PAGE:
You cannot test ambiguous requirements. Inevitably, different people interpret things differently. Developers might implement one thing, and testers test something else entirely. Then the resulting product will have little value and create no customer satisfaction. Consequently, you must make requirements crystal clear.

To make it testable, you have to work with your business analysts to clarify the ambiguities, update the requirements, and circulate the updated documentation throughout the team. Once you’ve completed this initial exercise, you can start the core process of risk-based prioritization.


The risk-based prioritization process


The three-step risk-based prioritization process:

  1. Checks your requirements are testable. Earlier, we covered how to assess your requirements against the five testability principles and convert them into testable requirements.
  2. Helps you understand what to test. Every requirement in the SDLC has an element of risk. Take “Change the font on your company’s website.” Even though this appears to be a straightforward requirement, it still carries a risk. Familiarize yourself with the steps needed to mitigate that risk.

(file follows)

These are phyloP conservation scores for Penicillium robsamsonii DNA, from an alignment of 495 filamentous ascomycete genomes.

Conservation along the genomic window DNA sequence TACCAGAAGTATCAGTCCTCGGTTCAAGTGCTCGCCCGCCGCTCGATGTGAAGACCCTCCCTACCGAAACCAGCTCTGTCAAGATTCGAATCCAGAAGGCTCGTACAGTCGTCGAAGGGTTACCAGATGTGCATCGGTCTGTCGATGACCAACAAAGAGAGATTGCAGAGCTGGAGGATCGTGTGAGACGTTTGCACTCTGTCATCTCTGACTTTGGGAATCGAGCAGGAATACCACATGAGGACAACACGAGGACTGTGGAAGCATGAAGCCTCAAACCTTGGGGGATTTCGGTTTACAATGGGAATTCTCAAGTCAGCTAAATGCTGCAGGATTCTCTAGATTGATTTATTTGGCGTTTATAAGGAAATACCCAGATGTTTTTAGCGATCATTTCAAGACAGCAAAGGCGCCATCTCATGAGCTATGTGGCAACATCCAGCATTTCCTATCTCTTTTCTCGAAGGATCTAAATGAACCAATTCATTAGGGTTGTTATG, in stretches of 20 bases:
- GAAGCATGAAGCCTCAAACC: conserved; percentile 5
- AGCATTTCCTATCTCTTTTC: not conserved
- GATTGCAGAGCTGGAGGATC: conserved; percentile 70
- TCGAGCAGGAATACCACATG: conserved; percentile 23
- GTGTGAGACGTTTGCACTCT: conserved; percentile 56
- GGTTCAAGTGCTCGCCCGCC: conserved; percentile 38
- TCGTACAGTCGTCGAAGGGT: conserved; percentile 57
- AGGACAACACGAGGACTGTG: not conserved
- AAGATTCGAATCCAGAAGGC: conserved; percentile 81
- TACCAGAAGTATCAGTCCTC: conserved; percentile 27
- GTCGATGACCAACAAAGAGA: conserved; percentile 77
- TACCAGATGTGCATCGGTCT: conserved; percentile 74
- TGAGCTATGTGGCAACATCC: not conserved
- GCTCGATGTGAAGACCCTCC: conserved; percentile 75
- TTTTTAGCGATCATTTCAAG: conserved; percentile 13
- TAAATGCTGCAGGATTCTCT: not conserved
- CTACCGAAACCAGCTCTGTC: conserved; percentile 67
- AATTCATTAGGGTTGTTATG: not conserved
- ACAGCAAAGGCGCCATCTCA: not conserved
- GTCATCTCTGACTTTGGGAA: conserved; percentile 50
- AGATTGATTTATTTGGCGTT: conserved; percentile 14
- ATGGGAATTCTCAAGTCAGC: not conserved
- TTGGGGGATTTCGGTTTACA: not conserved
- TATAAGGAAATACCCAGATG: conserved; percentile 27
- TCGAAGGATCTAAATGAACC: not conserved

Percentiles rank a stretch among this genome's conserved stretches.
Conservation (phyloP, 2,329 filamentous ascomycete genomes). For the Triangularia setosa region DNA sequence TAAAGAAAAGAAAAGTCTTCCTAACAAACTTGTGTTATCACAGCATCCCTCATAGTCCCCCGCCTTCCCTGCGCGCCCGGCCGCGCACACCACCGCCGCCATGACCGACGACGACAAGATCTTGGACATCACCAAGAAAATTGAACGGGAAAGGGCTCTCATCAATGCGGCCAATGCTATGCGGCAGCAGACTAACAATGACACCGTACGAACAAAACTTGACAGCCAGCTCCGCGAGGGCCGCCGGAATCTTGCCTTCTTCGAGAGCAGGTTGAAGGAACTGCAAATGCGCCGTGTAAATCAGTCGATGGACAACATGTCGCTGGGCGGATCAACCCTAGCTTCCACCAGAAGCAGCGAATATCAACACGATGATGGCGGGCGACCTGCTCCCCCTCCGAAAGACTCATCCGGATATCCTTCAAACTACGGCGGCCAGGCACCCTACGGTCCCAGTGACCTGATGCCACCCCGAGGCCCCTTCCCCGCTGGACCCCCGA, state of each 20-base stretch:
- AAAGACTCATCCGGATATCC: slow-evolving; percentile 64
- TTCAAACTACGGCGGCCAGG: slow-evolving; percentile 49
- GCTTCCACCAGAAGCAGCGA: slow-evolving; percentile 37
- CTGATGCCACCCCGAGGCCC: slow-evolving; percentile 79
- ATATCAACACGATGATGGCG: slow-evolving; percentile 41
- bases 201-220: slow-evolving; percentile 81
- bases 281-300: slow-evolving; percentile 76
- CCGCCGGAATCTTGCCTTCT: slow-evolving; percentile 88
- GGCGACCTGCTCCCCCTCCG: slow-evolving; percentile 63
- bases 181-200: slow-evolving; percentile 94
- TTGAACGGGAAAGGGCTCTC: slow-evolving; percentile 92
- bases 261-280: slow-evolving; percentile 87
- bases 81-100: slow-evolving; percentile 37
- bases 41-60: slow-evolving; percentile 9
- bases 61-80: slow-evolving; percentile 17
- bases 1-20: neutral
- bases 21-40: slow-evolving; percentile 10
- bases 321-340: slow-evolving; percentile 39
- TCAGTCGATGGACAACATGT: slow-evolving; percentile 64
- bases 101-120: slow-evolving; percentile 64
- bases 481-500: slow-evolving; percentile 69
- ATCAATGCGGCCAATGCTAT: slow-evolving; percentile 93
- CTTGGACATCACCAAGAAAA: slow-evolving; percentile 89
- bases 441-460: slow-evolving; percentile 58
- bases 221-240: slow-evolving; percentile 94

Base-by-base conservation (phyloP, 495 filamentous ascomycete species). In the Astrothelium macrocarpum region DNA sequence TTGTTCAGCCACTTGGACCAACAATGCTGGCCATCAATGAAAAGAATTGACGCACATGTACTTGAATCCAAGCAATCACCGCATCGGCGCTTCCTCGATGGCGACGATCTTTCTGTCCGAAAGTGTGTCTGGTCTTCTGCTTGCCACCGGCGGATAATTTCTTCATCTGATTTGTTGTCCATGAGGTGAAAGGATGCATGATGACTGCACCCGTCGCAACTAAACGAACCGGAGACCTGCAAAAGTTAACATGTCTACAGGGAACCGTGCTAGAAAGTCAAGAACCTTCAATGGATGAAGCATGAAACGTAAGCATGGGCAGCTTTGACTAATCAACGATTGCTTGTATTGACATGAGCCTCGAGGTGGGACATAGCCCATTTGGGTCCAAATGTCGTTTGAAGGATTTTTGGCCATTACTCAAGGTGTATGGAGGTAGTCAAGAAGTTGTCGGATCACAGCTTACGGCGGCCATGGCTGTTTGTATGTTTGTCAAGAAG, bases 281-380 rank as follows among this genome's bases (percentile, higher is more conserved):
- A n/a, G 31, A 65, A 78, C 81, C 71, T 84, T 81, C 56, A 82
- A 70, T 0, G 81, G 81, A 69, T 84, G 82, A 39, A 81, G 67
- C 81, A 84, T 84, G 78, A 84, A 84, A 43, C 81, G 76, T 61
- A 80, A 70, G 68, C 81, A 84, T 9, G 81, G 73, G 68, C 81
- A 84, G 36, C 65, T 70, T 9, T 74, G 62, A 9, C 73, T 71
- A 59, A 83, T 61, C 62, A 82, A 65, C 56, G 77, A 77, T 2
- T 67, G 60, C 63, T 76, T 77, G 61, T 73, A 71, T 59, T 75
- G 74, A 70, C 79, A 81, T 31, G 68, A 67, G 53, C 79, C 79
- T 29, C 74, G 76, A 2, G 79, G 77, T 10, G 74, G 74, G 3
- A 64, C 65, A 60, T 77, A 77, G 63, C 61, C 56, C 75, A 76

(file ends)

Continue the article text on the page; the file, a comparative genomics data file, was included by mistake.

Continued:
3. Prioritizes requirements based on business criticality. This is the core element of risk-based prioritization.

Number two input parameters (impact and probability) for each requirement. “Impact” gauges the ramifications of your requirement failing in production. “Probability” indicates the chance of failure or errors creeping into production. These two parameters are generally rated from 1 to 3 (low-high).

Multiplying the impact and probability ratings together gives you the requirement risk scores (1-9). Having identified the risk scores, we divide your requirements into high-risk, medium-risk and low-risk requirements by setting up some guidelines as follows: